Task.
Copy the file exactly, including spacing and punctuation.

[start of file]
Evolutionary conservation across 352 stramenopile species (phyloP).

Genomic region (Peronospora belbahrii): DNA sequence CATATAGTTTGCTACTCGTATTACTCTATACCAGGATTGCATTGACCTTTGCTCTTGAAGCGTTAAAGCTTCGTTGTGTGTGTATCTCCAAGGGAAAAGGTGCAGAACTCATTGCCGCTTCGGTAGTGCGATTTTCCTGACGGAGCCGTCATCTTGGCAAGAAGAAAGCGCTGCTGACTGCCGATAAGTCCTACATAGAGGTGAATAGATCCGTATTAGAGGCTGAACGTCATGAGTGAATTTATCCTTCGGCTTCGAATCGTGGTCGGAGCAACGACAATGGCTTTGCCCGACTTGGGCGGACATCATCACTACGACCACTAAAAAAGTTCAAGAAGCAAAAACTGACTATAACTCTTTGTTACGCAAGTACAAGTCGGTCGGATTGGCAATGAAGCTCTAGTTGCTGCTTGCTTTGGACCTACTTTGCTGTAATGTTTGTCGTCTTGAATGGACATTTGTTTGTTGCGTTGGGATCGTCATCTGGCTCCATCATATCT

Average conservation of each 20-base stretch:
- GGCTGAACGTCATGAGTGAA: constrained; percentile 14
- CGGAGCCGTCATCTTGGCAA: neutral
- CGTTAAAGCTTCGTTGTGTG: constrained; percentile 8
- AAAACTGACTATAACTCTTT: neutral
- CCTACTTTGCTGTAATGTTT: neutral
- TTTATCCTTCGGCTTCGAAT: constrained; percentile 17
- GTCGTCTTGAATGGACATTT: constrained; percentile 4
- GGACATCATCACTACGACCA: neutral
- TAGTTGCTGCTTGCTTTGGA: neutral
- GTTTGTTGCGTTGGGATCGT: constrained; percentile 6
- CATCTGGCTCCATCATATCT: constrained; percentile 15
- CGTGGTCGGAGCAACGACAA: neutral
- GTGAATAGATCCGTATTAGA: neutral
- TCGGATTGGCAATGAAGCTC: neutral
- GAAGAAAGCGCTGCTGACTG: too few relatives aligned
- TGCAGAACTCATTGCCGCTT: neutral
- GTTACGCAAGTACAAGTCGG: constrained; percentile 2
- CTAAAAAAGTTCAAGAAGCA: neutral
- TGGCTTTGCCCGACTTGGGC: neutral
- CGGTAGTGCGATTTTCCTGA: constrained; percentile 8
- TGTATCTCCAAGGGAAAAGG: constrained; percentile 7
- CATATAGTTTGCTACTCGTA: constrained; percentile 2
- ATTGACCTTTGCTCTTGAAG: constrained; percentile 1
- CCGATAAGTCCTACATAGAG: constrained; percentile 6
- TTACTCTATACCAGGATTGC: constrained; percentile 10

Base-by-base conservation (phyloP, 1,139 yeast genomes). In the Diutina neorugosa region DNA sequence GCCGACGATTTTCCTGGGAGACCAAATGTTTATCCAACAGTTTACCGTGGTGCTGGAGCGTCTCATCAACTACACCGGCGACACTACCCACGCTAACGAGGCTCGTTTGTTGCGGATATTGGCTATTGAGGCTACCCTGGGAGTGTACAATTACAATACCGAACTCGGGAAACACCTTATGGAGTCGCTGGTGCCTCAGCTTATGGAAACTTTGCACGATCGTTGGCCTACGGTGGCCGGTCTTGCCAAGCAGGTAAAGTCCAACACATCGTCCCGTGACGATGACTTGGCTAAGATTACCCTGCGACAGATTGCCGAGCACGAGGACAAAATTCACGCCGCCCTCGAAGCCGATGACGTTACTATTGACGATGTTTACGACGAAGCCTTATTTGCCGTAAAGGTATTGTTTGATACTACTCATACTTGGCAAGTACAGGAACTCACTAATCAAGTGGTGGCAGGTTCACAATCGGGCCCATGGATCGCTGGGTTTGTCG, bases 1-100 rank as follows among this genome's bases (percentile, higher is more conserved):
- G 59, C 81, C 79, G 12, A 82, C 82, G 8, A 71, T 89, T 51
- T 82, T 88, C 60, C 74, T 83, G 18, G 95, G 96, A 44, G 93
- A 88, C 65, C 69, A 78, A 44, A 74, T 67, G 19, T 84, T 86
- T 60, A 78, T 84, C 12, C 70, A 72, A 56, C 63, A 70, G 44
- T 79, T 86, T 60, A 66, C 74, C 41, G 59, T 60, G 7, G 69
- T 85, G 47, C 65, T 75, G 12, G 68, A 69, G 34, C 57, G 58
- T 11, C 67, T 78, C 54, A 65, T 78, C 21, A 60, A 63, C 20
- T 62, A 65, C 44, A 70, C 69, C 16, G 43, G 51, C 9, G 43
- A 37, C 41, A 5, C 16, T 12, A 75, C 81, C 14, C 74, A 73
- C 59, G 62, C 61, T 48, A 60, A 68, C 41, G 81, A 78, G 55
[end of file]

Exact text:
Evolutionary conservation across 352 stramenopile species (phyloP).

Genomic region (Peronospora belbahrii): DNA sequence CATATAGTTTGCTACTCGTATTACTCTATACCAGGATTGCATTGACCTTTGCTCTTGAAGCGTTAAAGCTTCGTTGTGTGTGTATCTCCAAGGGAAAAGGTGCAGAACTCATTGCCGCTTCGGTAGTGCGATTTTCCTGACGGAGCCGTCATCTTGGCAAGAAGAAAGCGCTGCTGACTGCCGATAAGTCCTACATAGAGGTGAATAGATCCGTATTAGAGGCTGAACGTCATGAGTGAATTTATCCTTCGGCTTCGAATCGTGGTCGGAGCAACGACAATGGCTTTGCCCGACTTGGGCGGACATCATCACTACGACCACTAAAAAAGTTCAAGAAGCAAAAACTGACTATAACTCTTTGTTACGCAAGTACAAGTCGGTCGGATTGGCAATGAAGCTCTAGTTGCTGCTTGCTTTGGACCTACTTTGCTGTAATGTTTGTCGTCTTGAATGGACATTTGTTTGTTGCGTTGGGATCGTCATCTGGCTCCATCATATCT

Average conservation of each 20-base stretch:
- GGCTGAACGTCATGAGTGAA: constrained; percentile 14
- CGGAGCCGTCATCTTGGCAA: neutral
- CGTTAAAGCTTCGTTGTGTG: constrained; percentile 8
- AAAACTGACTATAACTCTTT: neutral
- CCTACTTTGCTGTAATGTTT: neutral
- TTTATCCTTCGGCTTCGAAT: constrained; percentile 17
- GTCGTCTTGAATGGACATTT: constrained; percentile 4
- GGACATCATCACTACGACCA: neutral
- TAGTTGCTGCTTGCTTTGGA: neutral
- GTTTGTTGCGTTGGGATCGT: constrained; percentile 6
- CATCTGGCTCCATCATATCT: constrained; percentile 15
- CGTGGTCGGAGCAACGACAA: neutral
- GTGAATAGATCCGTATTAGA: neutral
- TCGGATTGGCAATGAAGCTC: neutral
- GAAGAAAGCGCTGCTGACTG: too few relatives aligned
- TGCAGAACTCATTGCCGCTT: neutral
- GTTACGCAAGTACAAGTCGG: constrained; percentile 2
- CTAAAAAAGTTCAAGAAGCA: neutral
- TGGCTTTGCCCGACTTGGGC: neutral
- CGGTAGTGCGATTTTCCTGA: constrained; percentile 8
- TGTATCTCCAAGGGAAAAGG: constrained; percentile 7
- CATATAGTTTGCTACTCGTA: constrained; percentile 2
- ATTGACCTTTGCTCTTGAAG: constrained; percentile 1
- CCGATAAGTCCTACATAGAG: constrained; percentile 6
- TTACTCTATACCAGGATTGC: constrained; percentile 10

Base-by-base conservation (phyloP, 1,139 yeast genomes). In the Diutina neorugosa region DNA sequence GCCGACGATTTTCCTGGGAGACCAAATGTTTATCCAACAGTTTACCGTGGTGCTGGAGCGTCTCATCAACTACACCGGCGACACTACCCACGCTAACGAGGCTCGTTTGTTGCGGATATTGGCTATTGAGGCTACCCTGGGAGTGTACAATTACAATACCGAACTCGGGAAACACCTTATGGAGTCGCTGGTGCCTCAGCTTATGGAAACTTTGCACGATCGTTGGCCTACGGTGGCCGGTCTTGCCAAGCAGGTAAAGTCCAACACATCGTCCCGTGACGATGACTTGGCTAAGATTACCCTGCGACAGATTGCCGAGCACGAGGACAAAATTCACGCCGCCCTCGAAGCCGATGACGTTACTATTGACGATGTTTACGACGAAGCCTTATTTGCCGTAAAGGTATTGTTTGATACTACTCATACTTGGCAAGTACAGGAACTCACTAATCAAGTGGTGGCAGGTTCACAATCGGGCCCATGGATCGCTGGGTTTGTCG, bases 1-100 rank as follows among this genome's bases (percentile, higher is more conserved):
- G 59, C 81, C 79, G 12, A 82, C 82, G 8, A 71, T 89, T 51
- T 82, T 88, C 60, C 74, T 83, G 18, G 95, G 96, A 44, G 93
- A 88, C 65, C 69, A 78, A 44, A 74, T 67, G 19, T 84, T 86
- T 60, A 78, T 84, C 12, C 70, A 72, A 56, C 63, A 70, G 44
- T 79, T 86, T 60, A 66, C 74, C 41, G 59, T 60, G 7, G 69
- T 85, G 47, C 65, T 75, G 12, G 68, A 69, G 34, C 57, G 58
- T 11, C 67, T 78, C 54, A 65, T 78, C 21, A 60, A 63, C 20
- T 62, A 65, C 44, A 70, C 69, C 16, G 43, G 51, C 9, G 43
- A 37, C 41, A 5, C 16, T 12, A 75, C 81, C 14, C 74, A 73
- C 59, G 62, C 61, T 48, A 60, A 68, C 41, G 81, A 78, G 55